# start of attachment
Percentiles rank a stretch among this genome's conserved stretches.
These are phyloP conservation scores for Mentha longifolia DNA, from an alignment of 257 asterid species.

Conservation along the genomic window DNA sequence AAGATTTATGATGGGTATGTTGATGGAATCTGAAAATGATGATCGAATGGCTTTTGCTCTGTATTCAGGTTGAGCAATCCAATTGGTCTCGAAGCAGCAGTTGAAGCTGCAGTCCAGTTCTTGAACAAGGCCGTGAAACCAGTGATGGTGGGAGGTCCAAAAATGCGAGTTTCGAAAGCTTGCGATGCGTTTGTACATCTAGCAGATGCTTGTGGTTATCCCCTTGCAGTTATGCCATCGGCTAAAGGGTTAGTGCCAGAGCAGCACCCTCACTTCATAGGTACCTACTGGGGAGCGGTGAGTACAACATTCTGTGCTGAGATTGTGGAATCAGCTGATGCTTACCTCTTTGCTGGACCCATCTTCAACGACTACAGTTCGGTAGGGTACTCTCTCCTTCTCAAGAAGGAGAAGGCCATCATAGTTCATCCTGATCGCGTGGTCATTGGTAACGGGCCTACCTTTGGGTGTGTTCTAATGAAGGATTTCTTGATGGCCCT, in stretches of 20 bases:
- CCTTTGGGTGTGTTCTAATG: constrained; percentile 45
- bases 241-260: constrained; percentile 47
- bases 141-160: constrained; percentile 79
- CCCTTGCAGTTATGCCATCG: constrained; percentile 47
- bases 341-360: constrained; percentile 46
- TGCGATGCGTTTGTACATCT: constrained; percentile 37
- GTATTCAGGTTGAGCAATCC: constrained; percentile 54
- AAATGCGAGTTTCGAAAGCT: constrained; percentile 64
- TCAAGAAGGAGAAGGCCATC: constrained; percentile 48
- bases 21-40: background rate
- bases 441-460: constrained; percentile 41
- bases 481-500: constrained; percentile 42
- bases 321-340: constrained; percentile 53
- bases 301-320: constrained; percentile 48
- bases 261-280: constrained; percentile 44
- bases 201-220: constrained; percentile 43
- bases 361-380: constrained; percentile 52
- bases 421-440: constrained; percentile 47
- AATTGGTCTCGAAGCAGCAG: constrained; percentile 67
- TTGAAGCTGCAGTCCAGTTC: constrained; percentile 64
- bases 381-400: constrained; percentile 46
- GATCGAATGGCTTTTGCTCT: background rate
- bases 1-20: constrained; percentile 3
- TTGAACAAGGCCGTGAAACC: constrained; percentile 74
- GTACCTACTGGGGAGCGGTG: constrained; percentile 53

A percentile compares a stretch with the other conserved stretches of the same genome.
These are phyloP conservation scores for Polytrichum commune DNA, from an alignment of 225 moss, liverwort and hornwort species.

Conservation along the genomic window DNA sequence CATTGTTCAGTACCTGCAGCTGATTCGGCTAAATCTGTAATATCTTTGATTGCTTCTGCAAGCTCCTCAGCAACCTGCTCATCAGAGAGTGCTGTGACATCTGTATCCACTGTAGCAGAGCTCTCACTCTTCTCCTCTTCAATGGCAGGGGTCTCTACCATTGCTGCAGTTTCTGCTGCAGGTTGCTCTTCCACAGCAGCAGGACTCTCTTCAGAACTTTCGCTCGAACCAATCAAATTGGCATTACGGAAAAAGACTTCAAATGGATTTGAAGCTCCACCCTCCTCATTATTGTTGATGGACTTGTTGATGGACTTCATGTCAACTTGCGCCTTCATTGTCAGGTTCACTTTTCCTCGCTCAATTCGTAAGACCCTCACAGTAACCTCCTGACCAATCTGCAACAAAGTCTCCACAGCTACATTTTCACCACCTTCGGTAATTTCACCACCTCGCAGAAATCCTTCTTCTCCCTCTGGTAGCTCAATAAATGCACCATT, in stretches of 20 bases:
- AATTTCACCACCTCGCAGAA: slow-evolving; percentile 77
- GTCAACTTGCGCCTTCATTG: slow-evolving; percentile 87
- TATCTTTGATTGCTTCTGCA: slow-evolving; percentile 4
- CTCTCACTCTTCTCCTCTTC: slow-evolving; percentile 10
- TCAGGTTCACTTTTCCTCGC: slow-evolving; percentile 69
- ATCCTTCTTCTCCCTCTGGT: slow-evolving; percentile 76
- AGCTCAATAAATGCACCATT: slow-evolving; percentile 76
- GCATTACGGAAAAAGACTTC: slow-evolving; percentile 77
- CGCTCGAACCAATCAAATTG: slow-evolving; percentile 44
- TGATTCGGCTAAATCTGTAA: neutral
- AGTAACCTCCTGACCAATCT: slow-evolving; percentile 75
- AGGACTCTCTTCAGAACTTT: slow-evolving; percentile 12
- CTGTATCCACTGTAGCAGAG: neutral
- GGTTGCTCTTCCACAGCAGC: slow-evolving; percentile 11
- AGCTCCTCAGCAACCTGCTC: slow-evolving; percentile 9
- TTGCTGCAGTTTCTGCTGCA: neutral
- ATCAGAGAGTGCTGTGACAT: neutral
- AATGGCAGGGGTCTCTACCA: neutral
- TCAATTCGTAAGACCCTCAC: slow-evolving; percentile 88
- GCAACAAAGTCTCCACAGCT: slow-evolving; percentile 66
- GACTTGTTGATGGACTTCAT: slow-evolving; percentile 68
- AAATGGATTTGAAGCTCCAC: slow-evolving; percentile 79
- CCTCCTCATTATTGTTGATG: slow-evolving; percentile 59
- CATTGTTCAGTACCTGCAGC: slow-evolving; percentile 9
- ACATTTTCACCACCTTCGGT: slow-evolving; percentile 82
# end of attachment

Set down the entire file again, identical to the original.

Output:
Percentiles rank a stretch among this genome's conserved stretches.
These are phyloP conservation scores for Mentha longifolia DNA, from an alignment of 257 asterid species.

Conservation along the genomic window DNA sequence AAGATTTATGATGGGTATGTTGATGGAATCTGAAAATGATGATCGAATGGCTTTTGCTCTGTATTCAGGTTGAGCAATCCAATTGGTCTCGAAGCAGCAGTTGAAGCTGCAGTCCAGTTCTTGAACAAGGCCGTGAAACCAGTGATGGTGGGAGGTCCAAAAATGCGAGTTTCGAAAGCTTGCGATGCGTTTGTACATCTAGCAGATGCTTGTGGTTATCCCCTTGCAGTTATGCCATCGGCTAAAGGGTTAGTGCCAGAGCAGCACCCTCACTTCATAGGTACCTACTGGGGAGCGGTGAGTACAACATTCTGTGCTGAGATTGTGGAATCAGCTGATGCTTACCTCTTTGCTGGACCCATCTTCAACGACTACAGTTCGGTAGGGTACTCTCTCCTTCTCAAGAAGGAGAAGGCCATCATAGTTCATCCTGATCGCGTGGTCATTGGTAACGGGCCTACCTTTGGGTGTGTTCTAATGAAGGATTTCTTGATGGCCCT, in stretches of 20 bases:
- CCTTTGGGTGTGTTCTAATG: constrained; percentile 45
- bases 241-260: constrained; percentile 47
- bases 141-160: constrained; percentile 79
- CCCTTGCAGTTATGCCATCG: constrained; percentile 47
- bases 341-360: constrained; percentile 46
- TGCGATGCGTTTGTACATCT: constrained; percentile 37
- GTATTCAGGTTGAGCAATCC: constrained; percentile 54
- AAATGCGAGTTTCGAAAGCT: constrained; percentile 64
- TCAAGAAGGAGAAGGCCATC: constrained; percentile 48
- bases 21-40: background rate
- bases 441-460: constrained; percentile 41
- bases 481-500: constrained; percentile 42
- bases 321-340: constrained; percentile 53
- bases 301-320: constrained; percentile 48
- bases 261-280: constrained; percentile 44
- bases 201-220: constrained; percentile 43
- bases 361-380: constrained; percentile 52
- bases 421-440: constrained; percentile 47
- AATTGGTCTCGAAGCAGCAG: constrained; percentile 67
- TTGAAGCTGCAGTCCAGTTC: constrained; percentile 64
- bases 381-400: constrained; percentile 46
- GATCGAATGGCTTTTGCTCT: background rate
- bases 1-20: constrained; percentile 3
- TTGAACAAGGCCGTGAAACC: constrained; percentile 74
- GTACCTACTGGGGAGCGGTG: constrained; percentile 53

A percentile compares a stretch with the other conserved stretches of the same genome.
These are phyloP conservation scores for Polytrichum commune DNA, from an alignment of 225 moss, liverwort and hornwort species.

Conservation along the genomic window DNA sequence CATTGTTCAGTACCTGCAGCTGATTCGGCTAAATCTGTAATATCTTTGATTGCTTCTGCAAGCTCCTCAGCAACCTGCTCATCAGAGAGTGCTGTGACATCTGTATCCACTGTAGCAGAGCTCTCACTCTTCTCCTCTTCAATGGCAGGGGTCTCTACCATTGCTGCAGTTTCTGCTGCAGGTTGCTCTTCCACAGCAGCAGGACTCTCTTCAGAACTTTCGCTCGAACCAATCAAATTGGCATTACGGAAAAAGACTTCAAATGGATTTGAAGCTCCACCCTCCTCATTATTGTTGATGGACTTGTTGATGGACTTCATGTCAACTTGCGCCTTCATTGTCAGGTTCACTTTTCCTCGCTCAATTCGTAAGACCCTCACAGTAACCTCCTGACCAATCTGCAACAAAGTCTCCACAGCTACATTTTCACCACCTTCGGTAATTTCACCACCTCGCAGAAATCCTTCTTCTCCCTCTGGTAGCTCAATAAATGCACCATT, in stretches of 20 bases:
- AATTTCACCACCTCGCAGAA: slow-evolving; percentile 77
- GTCAACTTGCGCCTTCATTG: slow-evolving; percentile 87
- TATCTTTGATTGCTTCTGCA: slow-evolving; percentile 4
- CTCTCACTCTTCTCCTCTTC: slow-evolving; percentile 10
- TCAGGTTCACTTTTCCTCGC: slow-evolving; percentile 69
- ATCCTTCTTCTCCCTCTGGT: slow-evolving; percentile 76
- AGCTCAATAAATGCACCATT: slow-evolving; percentile 76
- GCATTACGGAAAAAGACTTC: slow-evolving; percentile 77
- CGCTCGAACCAATCAAATTG: slow-evolving; percentile 44
- TGATTCGGCTAAATCTGTAA: neutral
- AGTAACCTCCTGACCAATCT: slow-evolving; percentile 75
- AGGACTCTCTTCAGAACTTT: slow-evolving; percentile 12
- CTGTATCCACTGTAGCAGAG: neutral
- GGTTGCTCTTCCACAGCAGC: slow-evolving; percentile 11
- AGCTCCTCAGCAACCTGCTC: slow-evolving; percentile 9
- TTGCTGCAGTTTCTGCTGCA: neutral
- ATCAGAGAGTGCTGTGACAT: neutral
- AATGGCAGGGGTCTCTACCA: neutral
- TCAATTCGTAAGACCCTCAC: slow-evolving; percentile 88
- GCAACAAAGTCTCCACAGCT: slow-evolving; percentile 66
- GACTTGTTGATGGACTTCAT: slow-evolving; percentile 68
- AAATGGATTTGAAGCTCCAC: slow-evolving; percentile 79
- CCTCCTCATTATTGTTGATG: slow-evolving; percentile 59
- CATTGTTCAGTACCTGCAGC: slow-evolving; percentile 9
- ACATTTTCACCACCTTCGGT: slow-evolving; percentile 82